Conservationists flock to Chatham to observe a rare and athletic bird
Last week, I joined some folks stalking around Chatham looking to catch some birds. Armed with gunpowder, heavy iron cannons, and multiple nets, they were hunting one of the rarest shorebirds in the country. Not much more than 100 years ago, people like this would have been looking to fill barrels full with fat-breasted shorebirds to sell to upscale Boston restaurants. But these weren’t the market gunners of old, they were researchers, conservation biologists looking to better understand a special bird, one that, here in the Northeast U.S., is best found in Chatham – it’s the amazing, and federally Threatened, Red Knot.
In breeding plumage, the Red Knot is one of the best-looking sandpipers in the hemisphere, sporting rich, buffy orange from face to the belly, and a back attractively mottled in black, white, and buff. They breed in remote areas of the high Arctic, and are best known for their long-distance, almost pole-to-pole annual migrations, as well as their dependence on horseshoe crab eggs in Delaware Bay each spring. Here we see them on their southbound journey each summer and fall, and then, pretty much only in Chatham. There they find the food they crave, mainly tiny blue mussel spat and small intertidal shrimp, plus remote roosting areas for resting deep in within Monomoy National Wildlife Refuge.
The Rufa subspecies is the one that each year travels from the high Arctic to Tierra del Fuego at the south tip of South America and then back, a round trip of close to 20,000 miles powered by nothing but a few ounces of muscle and fat. The one-way trip is equivalent to running 346 marathons. Their populations have plummeted in recent decades, threatened by climate change on the nesting grounds and a lack of horseshoe crab eggs on Delaware Bay.
To trap the knots, in order to put satellite trackers on them, the U.S. Fish and Wildlife Service researchers and their partner biologists from New Jersey, first need to scout the area to see where they are feeding and roosting — consistent high-tide roosts offer the best chance for a catch. On trapping day the crew storms the beach carrying hundreds of pounds of nets, cannons, projectiles, and other gear, sometimes schlepping this stuff over a mile or more, much of that in waist deep water. Nets are buried and camouflaged, then attached to cannons that will fire them up and over the roosting flock of birds. Several people watch and nudge the flock from various angles to make sure no birds will be endangered, and if all is perfect, the signal is given and the net is fired.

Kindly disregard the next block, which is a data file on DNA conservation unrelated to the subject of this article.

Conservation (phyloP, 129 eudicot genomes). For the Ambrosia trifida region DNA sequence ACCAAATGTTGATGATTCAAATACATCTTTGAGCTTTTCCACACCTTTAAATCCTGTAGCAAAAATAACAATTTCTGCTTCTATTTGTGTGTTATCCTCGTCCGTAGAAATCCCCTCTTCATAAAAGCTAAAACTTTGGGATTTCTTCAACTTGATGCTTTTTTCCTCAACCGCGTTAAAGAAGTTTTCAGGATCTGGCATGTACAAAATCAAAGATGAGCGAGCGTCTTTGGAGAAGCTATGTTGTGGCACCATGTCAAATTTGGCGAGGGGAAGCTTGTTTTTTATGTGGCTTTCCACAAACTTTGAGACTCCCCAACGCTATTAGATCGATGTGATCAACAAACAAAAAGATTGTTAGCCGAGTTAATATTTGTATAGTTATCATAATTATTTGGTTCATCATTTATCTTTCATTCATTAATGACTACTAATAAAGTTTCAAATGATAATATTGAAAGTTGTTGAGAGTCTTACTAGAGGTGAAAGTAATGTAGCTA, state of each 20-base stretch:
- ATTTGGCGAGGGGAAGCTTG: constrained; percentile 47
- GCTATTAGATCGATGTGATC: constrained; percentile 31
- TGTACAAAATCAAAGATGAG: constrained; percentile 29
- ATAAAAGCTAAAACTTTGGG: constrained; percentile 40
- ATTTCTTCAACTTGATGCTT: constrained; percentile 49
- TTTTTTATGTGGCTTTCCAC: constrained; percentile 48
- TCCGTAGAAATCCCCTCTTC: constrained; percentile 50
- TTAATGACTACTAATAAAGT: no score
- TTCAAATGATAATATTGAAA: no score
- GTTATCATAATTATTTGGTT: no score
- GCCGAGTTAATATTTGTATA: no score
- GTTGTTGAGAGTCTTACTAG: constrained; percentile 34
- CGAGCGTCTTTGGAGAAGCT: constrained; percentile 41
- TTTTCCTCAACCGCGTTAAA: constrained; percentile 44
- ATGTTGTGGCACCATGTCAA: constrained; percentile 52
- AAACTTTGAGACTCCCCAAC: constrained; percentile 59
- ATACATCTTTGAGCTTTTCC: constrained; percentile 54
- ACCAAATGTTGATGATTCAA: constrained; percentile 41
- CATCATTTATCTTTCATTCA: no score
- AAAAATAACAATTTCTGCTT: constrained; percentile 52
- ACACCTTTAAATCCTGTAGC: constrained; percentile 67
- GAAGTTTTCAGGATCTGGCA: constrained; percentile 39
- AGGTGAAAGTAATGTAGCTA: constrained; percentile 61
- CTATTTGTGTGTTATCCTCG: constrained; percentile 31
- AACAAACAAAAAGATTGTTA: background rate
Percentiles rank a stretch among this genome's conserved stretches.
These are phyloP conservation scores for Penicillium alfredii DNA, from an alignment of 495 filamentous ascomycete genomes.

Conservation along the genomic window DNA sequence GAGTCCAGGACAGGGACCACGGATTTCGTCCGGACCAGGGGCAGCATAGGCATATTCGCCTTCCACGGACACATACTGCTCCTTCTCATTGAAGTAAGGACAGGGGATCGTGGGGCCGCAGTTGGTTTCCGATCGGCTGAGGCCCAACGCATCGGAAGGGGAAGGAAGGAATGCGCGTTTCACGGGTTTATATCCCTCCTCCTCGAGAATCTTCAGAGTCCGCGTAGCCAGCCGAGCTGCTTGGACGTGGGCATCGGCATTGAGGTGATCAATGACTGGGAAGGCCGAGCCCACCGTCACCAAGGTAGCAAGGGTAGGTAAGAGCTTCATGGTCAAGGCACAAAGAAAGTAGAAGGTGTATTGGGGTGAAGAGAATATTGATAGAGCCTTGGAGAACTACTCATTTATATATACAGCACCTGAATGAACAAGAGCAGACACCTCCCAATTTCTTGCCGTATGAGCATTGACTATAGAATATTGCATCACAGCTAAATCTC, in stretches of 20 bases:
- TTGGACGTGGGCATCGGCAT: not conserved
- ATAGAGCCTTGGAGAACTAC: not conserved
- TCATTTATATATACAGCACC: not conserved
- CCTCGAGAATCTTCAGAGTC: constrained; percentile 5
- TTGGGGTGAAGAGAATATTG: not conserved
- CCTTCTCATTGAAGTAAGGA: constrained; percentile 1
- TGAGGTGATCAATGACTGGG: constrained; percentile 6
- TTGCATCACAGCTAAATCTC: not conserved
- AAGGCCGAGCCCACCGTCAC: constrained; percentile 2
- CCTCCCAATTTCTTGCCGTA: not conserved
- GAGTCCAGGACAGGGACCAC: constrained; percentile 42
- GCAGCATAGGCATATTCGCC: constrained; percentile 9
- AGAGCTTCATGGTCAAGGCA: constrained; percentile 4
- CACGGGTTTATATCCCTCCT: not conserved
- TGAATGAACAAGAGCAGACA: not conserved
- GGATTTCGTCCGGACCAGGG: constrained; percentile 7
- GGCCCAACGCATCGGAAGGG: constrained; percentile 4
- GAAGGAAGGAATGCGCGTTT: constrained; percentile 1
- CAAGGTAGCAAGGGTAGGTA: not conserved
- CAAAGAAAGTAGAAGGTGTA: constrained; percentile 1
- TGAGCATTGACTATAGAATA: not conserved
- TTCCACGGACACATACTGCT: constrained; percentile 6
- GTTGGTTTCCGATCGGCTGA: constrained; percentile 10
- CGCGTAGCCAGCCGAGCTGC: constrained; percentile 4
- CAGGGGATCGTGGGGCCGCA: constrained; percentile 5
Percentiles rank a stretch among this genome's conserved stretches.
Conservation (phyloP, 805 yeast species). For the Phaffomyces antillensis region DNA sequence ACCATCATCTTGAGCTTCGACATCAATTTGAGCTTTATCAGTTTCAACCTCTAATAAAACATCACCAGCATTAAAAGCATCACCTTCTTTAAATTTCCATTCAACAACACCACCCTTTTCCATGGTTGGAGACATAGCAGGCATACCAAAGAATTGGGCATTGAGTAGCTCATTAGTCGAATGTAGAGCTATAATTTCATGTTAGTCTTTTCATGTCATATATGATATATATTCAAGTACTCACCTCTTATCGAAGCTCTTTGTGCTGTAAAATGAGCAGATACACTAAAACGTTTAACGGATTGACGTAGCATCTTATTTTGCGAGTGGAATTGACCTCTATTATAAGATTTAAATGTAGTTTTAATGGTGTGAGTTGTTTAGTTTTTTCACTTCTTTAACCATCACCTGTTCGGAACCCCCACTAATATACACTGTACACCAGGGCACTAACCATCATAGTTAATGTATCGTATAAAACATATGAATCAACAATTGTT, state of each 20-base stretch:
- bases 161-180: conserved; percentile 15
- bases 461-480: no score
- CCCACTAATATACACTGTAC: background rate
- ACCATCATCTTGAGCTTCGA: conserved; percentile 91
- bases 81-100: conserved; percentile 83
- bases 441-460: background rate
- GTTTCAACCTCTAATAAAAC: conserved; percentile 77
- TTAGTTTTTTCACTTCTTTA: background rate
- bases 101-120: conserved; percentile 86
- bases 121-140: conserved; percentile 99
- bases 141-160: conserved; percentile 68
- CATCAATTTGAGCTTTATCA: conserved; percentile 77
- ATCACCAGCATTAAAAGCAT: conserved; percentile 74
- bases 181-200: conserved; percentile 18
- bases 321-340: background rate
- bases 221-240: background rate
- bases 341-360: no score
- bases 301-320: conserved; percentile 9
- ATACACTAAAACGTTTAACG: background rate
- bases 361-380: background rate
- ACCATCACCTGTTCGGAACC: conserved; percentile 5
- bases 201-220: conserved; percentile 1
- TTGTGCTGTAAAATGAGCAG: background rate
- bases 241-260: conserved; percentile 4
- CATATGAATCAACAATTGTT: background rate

I was only able to help one day out of a several week trapping window this year, just enough to get my Monomoy fix after a few year project hiatus. Once the nets were set, my job was to wade across a hip-deep tidal channel from North Monomoy to a small island, part of the tattered remains of what was once the great South Beach shorebirding grounds of a few years ago. A bit rusty on navigating the sketchy Monomoy waters, I balked for a while before finally finding my way across. There, I was to keep any knots from settling in to roost, as we needed them to be across the channel near the nets. But the birds had other ideas, and not enough showed up to bother firing the nets that day. On other days they were successful and attached satellite transmitters to several birds, something not possible on a bird this small just a few years ago, giving near real-time data on important stopover and wintering areas for these globetrotting little birds.
It’s hard to find Red Knots away from the inaccessible, shifting sands of Monomoy, but try Chapin Beach in Dennis, the tip of Sandy Neck, or sometimes Race Point. If you do find some, give them plenty of space so they can feed and rest — from here, these super athletes may have another 242 consecutive marathons before they can rest again at the other end of the planet. Meanwhile, I get grumpy when I have to park more than 10 spaces from the supermarket entrance. I’d never make it as a Red Knot.